The Homeland Security Department’s customs enforcement division has gone on a Web site shutdown spree, closing down at least 76 domains this week, according to online reports.
While many of the web domains were sites that trafficked in counterfeit brand name goods, and some others linked to copyright-infringing file-sharing materials, at least one site was a Google-like search engine, causing alarm among web freedom advocates who worry the move steps over the line into censorship.
All the shut sites are now displaying a Homeland Security warning that copyright infringers can face up to five years in prison.
According to a report at TorrentFreak, the search engine that was shut down — Torrent-Finder.com — neither hosted copyrighted material nor directly linked to places where it could be found. Instead, the site opened new windows to sites that did link to file-sharing materials.
“When a site has no tracker, carries no torrents, lists no copyright works unless someone searches for them and responds just like Google, accusing it of infringement becomes somewhat of a minefield,” writes Torrentfreak, “Unless you’re ICE Homeland Security Investigations that is.”
As of its last update, Torrentfreak counted 76 domains shut down this week.
Homeland Security’s ability to shut down sites without a court order evidently comes from the Digital Millennium Copyright Act, a Clinton-era law that allows Web sites to be closed on the basis of a copyright complaint. Critics have long assailed the DMCA for being too broad, as complainants don’t need to prove copyright infringement before a site can be taken down.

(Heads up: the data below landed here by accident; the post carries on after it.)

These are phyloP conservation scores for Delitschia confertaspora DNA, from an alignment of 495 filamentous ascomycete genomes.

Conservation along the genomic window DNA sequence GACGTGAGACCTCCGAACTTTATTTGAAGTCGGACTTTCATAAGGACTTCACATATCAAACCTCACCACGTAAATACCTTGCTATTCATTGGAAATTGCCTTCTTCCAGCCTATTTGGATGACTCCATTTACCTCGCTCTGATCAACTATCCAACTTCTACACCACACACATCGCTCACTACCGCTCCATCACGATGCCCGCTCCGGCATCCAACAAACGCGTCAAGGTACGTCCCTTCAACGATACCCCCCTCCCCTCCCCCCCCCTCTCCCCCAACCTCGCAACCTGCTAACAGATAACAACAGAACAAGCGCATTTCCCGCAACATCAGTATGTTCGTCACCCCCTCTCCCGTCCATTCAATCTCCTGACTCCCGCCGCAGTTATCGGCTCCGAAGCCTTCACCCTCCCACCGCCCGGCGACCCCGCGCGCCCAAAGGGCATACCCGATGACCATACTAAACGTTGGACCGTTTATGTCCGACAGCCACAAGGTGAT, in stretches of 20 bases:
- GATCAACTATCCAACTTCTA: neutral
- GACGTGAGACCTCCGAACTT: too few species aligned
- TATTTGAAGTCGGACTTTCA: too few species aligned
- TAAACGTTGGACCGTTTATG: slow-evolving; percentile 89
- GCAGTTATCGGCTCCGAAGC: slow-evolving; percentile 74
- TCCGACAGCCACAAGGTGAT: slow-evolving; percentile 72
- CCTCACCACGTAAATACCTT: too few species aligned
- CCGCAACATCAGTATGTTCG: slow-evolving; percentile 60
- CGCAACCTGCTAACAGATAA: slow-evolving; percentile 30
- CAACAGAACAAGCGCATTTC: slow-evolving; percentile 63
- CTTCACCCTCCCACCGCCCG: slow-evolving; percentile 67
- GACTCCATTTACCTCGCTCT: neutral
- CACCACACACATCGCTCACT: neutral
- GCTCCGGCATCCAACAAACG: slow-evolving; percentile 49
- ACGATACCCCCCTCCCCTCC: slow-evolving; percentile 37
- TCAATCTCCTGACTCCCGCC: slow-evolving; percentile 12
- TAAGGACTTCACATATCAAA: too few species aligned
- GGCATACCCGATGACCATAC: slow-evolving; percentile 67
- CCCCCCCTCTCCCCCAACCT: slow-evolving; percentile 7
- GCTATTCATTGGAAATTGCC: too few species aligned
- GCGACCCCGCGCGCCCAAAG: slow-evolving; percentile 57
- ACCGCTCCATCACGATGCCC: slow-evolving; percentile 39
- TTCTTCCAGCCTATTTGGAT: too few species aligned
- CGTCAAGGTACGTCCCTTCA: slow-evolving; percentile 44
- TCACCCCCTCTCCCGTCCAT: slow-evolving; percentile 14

News of the shutdowns has some observers wondering whether the US really needs COICA, the anti-counterfeiting bill that passed through a Senate committee with unanimous approval last week. That bill would allow the federal government to block access to Web sites that attorneys general deem to have infringed on copyright.
“Domain seizures coming under the much debated ‘censorship bill’ COICA? Who needs it?” quips Torrentfreak.
However, COICA would allow the government to block access to Web sites located anywhere in the world, while Homeland Security’s take-downs are limited to servers inside the United States. Sen. Ron Wyden of Oregon said he would place a hold on COICA, effectively killing the bill at least until the new congressional session next year.
The owner of Torrent-Finder.net complained that his search engine was shut down without so much as a court order or prior complaint.
“My domain has been seized without any previous complaint or notice from any court!” the owner said, without being identified in the Torrentfreak article.
Earlier this week, Homeland Security shut down a popular hip-hop music site, RapGodfathers.com, which had nearly 150,000 members. The site claims it is compliant with copyright laws, as it doesn’t host copyrighted materials. However, its users posted links to file-hosting services such as Rapidshare and Megaupload, where copyrighted material may have been shared.
These domains are now “the property of Homeland Security,” writes Gareth Halfacree at Thinq.co.uk, “And there’s no indication that their original owners will ever be able to get them back.”